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Posted: 5/14/2002 8:31:28 PM EDT

7 World Trade Is Envisioned as a Gateway

May 14, 2002
7 World Trade Is Envisioned as a Gateway

Providing the first public glimpse of plans to replace the destroyed 7
World Trade Center, architects for Larry A. Silverstein said yesterday
that the new building would be a transparent, "light-emanating shaft"
designed as a gateway to the planned World Trade Center memorial and other
buildings that are expected to be built there.
David M. Childs, a consulting partner at Skidmore Owings & Merrill, told a
meeting of two committees of the local community board that the new
structure would be the equivalent of 52 stories, significantly taller than
the previous building, and would have a soaring glass lobby opening onto
Greenwich Street to the east. The previous building was 47 stories and
opened onto Vesey Street and the trade center plaza to its south.
Mr. Silverstein said excavation of the site, which started last week, will
be completed by the middle of June. The Con Edison substation that will
take up much of the bottom part of the building will be finished by
September or October of 2003, though a portion of the station would be
operational by that summer. The entire building would be finished by the
end of 2005, he said.
The greater height of the proposed tower, at 750 feet versus the 616 feet
of the original building, will compensate for the smaller space that it
takes up on the ground. That area, known as the footprint, measures 34,000
square feet, compared with 44,000 square feet for the original, and was
designed to accommodate the restoration of Greenwich Street past the
building and possibly south through the trade center site.
Mr. Childs, speaking to members of Community Board 1, said that the
architects had not yet designed the building's skeleton, but they had
ideas of what it would look like. He said that it would be "as glassy a
building as possible," and, although it would have a concrete core for
elevators, would be "the inverse" of the previous granite and shaded-glass
Noting that Greenwich Street originally marked the edge of the island of
Manhattan, Mr. Childs said the new building "brings together two parts of
the city that were destroyed in the 1970's" by the Trade Center: the
street grid, with its view down Greenwich Street toward the southern tip
of the island, and the original water's edge, which was pushed westward by
"We wanted to provide the city with a great shaft of light, creating those
open views that are so wonderful in New York," Mr. Childs said. Noting
that the architects might include some solar panels or alternative power
sources in the building, he added, "We want this to be a dramatic gesture
of the way we should design buildings, not only in this area but
throughout the country."
The bottom 115 feet of the building, equivalent to about ten floors of a
commercial office building, will contain the Con Edison substation that
was destroyed in the collapse of 7 World Trade, Mr. Childs said. But the
exterior of that part of the building would be covered with a lattice of
artistically designed metalwork.

-- continued --
Link Posted: 5/14/2002 8:32:11 PM EDT
The remainder of the exterior would be a sort of "glass sleeve" that might
drop down over part of the bottom floors, integrating the two parts, Mr.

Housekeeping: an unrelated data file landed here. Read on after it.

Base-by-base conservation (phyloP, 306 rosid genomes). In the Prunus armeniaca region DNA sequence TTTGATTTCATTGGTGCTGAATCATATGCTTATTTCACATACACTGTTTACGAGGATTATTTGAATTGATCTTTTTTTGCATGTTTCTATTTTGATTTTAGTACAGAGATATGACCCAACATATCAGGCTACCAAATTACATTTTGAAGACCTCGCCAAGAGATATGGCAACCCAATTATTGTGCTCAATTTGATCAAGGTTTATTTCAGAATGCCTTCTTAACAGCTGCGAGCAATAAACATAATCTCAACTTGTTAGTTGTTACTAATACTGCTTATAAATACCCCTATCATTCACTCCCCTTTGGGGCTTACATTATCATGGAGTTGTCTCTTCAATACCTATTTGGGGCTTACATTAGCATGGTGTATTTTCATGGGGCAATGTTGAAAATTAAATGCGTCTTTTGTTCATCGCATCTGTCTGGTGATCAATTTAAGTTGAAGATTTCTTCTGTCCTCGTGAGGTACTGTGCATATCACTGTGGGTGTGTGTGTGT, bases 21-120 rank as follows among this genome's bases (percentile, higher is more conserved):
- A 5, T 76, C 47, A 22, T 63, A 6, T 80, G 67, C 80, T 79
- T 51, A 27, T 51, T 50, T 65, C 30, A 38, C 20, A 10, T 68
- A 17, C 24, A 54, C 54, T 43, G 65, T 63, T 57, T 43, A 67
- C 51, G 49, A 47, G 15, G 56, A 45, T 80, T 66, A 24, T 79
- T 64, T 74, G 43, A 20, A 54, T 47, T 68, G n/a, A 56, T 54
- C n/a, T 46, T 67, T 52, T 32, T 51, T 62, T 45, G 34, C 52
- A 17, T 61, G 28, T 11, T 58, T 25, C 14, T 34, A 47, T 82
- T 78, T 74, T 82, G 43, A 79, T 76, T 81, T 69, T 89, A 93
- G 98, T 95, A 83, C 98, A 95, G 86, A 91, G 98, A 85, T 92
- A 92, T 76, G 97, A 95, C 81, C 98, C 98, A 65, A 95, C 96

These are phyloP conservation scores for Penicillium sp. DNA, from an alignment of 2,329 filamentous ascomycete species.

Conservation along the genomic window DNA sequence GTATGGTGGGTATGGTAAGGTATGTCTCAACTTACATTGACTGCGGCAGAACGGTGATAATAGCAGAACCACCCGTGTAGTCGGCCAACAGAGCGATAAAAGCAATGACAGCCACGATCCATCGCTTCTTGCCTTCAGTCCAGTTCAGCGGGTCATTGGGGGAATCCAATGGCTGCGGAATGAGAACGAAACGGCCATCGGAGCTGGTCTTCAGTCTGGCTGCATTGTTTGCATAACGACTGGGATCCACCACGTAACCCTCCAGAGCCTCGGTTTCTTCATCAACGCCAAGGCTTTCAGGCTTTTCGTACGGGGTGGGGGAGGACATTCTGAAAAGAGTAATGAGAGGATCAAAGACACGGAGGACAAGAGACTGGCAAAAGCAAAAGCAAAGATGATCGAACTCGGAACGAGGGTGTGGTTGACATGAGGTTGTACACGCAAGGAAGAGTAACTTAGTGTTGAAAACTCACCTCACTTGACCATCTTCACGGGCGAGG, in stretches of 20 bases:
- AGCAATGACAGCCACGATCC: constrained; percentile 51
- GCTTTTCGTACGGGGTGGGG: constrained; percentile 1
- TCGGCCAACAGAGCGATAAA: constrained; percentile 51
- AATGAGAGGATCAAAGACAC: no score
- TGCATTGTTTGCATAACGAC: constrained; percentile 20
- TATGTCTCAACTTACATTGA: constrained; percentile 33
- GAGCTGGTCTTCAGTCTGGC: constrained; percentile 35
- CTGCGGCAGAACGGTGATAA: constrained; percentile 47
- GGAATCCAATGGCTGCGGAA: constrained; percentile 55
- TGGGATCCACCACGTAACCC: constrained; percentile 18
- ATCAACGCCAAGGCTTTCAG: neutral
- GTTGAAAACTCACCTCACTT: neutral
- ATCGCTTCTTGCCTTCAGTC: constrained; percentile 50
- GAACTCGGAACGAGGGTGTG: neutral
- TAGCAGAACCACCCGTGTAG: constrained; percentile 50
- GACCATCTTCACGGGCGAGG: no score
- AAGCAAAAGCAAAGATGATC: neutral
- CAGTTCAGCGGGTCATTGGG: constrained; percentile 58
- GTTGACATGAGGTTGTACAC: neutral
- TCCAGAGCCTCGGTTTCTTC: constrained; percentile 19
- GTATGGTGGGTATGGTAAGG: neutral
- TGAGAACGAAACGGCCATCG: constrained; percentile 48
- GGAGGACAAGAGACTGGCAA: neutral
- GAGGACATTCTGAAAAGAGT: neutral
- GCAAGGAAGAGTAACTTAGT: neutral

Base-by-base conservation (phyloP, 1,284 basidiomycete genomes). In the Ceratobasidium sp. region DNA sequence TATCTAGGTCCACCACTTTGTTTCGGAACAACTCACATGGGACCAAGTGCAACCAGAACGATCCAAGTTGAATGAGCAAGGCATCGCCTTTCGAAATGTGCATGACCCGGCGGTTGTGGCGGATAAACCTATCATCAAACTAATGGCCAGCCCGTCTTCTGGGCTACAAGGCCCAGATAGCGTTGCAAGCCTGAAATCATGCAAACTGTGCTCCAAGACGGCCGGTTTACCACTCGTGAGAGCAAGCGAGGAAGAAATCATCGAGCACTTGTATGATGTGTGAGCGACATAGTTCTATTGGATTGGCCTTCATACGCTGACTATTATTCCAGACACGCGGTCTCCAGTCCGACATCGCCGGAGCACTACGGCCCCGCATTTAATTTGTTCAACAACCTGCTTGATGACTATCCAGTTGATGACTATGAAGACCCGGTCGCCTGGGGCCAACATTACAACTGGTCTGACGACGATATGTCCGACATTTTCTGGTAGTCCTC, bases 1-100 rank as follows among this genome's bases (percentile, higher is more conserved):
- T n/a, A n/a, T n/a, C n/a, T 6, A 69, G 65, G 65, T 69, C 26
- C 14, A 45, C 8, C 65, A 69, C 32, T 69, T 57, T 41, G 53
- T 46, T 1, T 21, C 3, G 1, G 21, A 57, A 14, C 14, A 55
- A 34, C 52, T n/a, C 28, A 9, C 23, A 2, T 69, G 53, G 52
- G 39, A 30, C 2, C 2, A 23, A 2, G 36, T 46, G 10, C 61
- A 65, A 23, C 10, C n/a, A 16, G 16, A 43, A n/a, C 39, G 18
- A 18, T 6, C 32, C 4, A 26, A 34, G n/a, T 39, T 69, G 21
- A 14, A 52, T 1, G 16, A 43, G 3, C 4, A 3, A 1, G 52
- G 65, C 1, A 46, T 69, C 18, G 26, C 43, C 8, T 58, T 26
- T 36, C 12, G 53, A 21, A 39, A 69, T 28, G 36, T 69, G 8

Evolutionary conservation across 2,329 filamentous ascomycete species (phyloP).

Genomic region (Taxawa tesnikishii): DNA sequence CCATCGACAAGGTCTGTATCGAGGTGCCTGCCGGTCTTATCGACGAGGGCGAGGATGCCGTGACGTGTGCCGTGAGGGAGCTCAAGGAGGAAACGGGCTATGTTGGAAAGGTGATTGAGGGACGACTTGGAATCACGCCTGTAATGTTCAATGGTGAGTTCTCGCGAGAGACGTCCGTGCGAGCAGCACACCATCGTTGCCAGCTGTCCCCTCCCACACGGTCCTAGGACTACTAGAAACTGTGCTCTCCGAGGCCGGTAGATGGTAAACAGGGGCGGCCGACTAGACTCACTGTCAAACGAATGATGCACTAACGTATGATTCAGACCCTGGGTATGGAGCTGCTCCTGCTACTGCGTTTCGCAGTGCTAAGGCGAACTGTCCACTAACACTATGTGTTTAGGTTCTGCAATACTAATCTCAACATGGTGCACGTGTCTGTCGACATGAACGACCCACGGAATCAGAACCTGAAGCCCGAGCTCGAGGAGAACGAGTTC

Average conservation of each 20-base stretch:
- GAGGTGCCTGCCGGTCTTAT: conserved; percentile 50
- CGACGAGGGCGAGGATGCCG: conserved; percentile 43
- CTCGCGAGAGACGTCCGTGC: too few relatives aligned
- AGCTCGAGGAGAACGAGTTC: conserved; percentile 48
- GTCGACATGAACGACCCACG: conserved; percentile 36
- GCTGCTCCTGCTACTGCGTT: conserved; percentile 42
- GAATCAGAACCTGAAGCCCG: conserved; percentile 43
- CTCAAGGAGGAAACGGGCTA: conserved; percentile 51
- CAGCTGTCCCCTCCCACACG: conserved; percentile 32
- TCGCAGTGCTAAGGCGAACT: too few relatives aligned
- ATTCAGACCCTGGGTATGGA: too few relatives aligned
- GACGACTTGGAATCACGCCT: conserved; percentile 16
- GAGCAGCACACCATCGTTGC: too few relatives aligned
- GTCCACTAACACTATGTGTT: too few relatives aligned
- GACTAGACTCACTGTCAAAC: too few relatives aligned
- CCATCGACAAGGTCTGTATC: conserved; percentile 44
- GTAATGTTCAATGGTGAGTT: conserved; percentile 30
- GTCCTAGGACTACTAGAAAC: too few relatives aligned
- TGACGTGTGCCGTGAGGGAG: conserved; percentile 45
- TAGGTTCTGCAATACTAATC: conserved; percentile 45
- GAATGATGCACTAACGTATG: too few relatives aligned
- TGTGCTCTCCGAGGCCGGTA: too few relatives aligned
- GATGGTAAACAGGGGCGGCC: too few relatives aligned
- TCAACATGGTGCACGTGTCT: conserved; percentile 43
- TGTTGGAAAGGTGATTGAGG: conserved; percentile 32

Childs said. He said he envisioned the project as similar to "the great
obelisk leading into Luxor." The glass portion would extend upward over
the top 42 stories. The entire tower would include about 1.65 million
square feet of commercial space, about 15 percent less than the 1.93
million square feet of space in the previous building.
The community board does not have any authority over the project, which is
on land leased by Mr. Silverstein from the Port Authority of New York and
New Jersey. As such, the building does not need to conform with city
building or environmental codes. But the community board will be making a
recommendation about the project to the Lower Manhattan Development
Corporation, which along with the Port Authority, has jurisdiction over
the redevelopment of the trade center area.
By restoring Greenwich Street, a triangle of land will be created, bounded
by Barclay and Greenwich Streets and West Broadway. Madelyn G. Wils, a
director of the development corporation and the chairwoman of the local
community board, encouraged Mr. Silverstein to consider converting that
space to parkland, adding to the open effect the new building will have on
the area.
Mr. Childs said that was being considered, although a truck ramp into that
portion of the site would in all likelihood remain there at least through
the reconstruction. But he added that the design could provide for
Greenwich Street either to be used for cars or only for pedestrians.

Copyright 2002 The New York Times Company
Link Posted: 5/15/2002 7:42:15 AM EDT
BTT - For those that didn't see it. The long re-building process for the WTC has begun.
Link Posted: 5/15/2002 8:20:17 AM EDT

The link is for 'members' of the NY Times.  If there are any pics, you'll have to post them here..... since if one clicks on the link, it goes to the subscription page.....
Link Posted: 5/15/2002 9:14:53 AM EDT
What about the SAM batteries and the 20mm gatling guns? [>:/]
Link Posted: 5/15/2002 9:18:32 AM EDT

The link is for 'members' of the NY Times.  If there are any pics, you'll have to post them here..... since if one clicks on the link, it goes to the subscription page.....
View Quote

I had to reg'd to get articles from the NYTimes. It is no big deal, just put in a userid/password & email address. I haven't any junk emails from they so far. I went back to the website, and there are zero pix, sorry.
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